Kazakhstan's foreign minister on Monday thanked "Borat," the Sacha Baron Cohen comedy that the Central Asian nation once banned for lampooning its people, for massively boosting its tourism.
"With the release of this film, the number of visas issued by Kazakhstan grew tenfold," local news agencies quoted Foreign Minister Yerzhan Kazykhanov as telling a session of parliament.
"I am grateful to 'Borat' for helping attract tourists to Kazakhstan," the foreign minister said.
"Borat: Cultural Learnings of America for Make Benefit Glorious Nation of Kazakhstan" became a hit with critics and viewers alike upon its release in 2006.
But its mocking depiction of Kazakh rural life and the main character's difficult adaptation to the United States created outrage in the former Soviet republic, which had no independent history prior to 1991.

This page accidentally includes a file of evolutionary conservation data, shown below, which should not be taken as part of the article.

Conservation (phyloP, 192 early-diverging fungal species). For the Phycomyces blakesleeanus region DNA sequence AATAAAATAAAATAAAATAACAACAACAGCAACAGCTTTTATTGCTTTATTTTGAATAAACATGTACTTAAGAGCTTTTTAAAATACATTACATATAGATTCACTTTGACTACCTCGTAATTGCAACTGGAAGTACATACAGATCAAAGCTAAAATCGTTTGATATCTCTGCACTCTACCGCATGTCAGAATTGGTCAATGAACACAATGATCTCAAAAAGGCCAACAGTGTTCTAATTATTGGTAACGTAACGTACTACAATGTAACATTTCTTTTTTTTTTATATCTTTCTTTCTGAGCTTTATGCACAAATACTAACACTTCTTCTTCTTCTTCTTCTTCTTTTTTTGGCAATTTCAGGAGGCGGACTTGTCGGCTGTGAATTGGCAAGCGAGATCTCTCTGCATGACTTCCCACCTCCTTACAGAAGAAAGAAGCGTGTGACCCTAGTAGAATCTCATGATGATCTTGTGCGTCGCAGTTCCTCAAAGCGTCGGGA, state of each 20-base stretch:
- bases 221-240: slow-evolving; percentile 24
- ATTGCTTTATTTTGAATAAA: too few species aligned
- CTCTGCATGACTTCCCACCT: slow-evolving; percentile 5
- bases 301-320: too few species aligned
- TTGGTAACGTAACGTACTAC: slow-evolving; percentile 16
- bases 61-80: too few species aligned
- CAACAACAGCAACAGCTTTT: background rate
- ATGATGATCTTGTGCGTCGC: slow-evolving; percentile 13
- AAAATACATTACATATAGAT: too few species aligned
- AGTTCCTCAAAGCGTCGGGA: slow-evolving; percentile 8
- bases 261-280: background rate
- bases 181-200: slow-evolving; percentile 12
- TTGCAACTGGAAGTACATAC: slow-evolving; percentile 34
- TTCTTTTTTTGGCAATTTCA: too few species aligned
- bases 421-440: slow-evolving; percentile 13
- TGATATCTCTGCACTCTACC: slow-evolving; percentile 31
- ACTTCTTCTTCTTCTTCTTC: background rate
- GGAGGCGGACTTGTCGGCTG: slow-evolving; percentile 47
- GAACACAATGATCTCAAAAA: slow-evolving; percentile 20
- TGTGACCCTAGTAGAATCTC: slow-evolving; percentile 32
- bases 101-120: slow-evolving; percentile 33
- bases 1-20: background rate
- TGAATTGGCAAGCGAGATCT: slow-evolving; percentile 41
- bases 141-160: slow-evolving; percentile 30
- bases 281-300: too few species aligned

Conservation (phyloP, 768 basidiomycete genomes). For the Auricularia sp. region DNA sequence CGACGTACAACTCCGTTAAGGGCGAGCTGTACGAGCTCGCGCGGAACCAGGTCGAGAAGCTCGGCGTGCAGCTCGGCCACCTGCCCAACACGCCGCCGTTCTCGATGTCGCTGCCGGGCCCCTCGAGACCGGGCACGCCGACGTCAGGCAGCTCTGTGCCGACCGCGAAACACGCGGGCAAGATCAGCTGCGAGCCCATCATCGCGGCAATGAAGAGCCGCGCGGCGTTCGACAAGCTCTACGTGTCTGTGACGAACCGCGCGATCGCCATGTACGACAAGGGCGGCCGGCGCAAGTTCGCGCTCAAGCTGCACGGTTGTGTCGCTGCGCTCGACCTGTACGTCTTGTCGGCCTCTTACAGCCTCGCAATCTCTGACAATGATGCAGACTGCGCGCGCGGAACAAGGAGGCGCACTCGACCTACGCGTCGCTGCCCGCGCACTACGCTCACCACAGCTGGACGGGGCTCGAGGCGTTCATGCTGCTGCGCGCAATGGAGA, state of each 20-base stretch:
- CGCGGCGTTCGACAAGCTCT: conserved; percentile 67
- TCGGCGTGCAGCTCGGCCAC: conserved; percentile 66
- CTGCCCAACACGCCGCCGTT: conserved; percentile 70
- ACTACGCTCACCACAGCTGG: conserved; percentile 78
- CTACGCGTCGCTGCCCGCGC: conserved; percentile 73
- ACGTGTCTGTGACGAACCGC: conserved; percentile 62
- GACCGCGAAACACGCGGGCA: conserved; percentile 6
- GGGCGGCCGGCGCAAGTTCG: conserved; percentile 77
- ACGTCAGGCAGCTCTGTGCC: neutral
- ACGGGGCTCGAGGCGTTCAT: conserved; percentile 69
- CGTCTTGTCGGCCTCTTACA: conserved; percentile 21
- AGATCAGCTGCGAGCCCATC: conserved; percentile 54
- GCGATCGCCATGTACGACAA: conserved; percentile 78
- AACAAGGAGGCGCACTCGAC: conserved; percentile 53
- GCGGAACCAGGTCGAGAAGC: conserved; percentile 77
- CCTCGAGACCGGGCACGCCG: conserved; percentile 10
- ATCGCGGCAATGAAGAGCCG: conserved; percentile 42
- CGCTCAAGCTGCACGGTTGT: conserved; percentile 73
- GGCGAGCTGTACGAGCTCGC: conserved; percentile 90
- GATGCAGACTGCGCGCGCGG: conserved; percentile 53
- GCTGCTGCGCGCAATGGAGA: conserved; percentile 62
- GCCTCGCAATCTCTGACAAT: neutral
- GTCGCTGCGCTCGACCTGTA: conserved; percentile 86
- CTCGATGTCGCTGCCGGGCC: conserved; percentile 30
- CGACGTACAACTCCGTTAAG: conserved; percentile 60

The film's distribution was banned in the nation of 16 million and the authorities even blocked local access to Baron Cohen's website.
Officials have previously bristled at public mentions of the film and Kazakhstan last month lodged a formal complaint with the Olympic Committee of Asia after a spoof Kazakh anthem from "Borat" was played at a sports event in Kuwait.
But Kazykhanov said he approached the film "philosophically," noting that all Kazakh embassies abroad were under "strict instructions" to provide the state anthem and other insignia to local officials to avoid any confusion.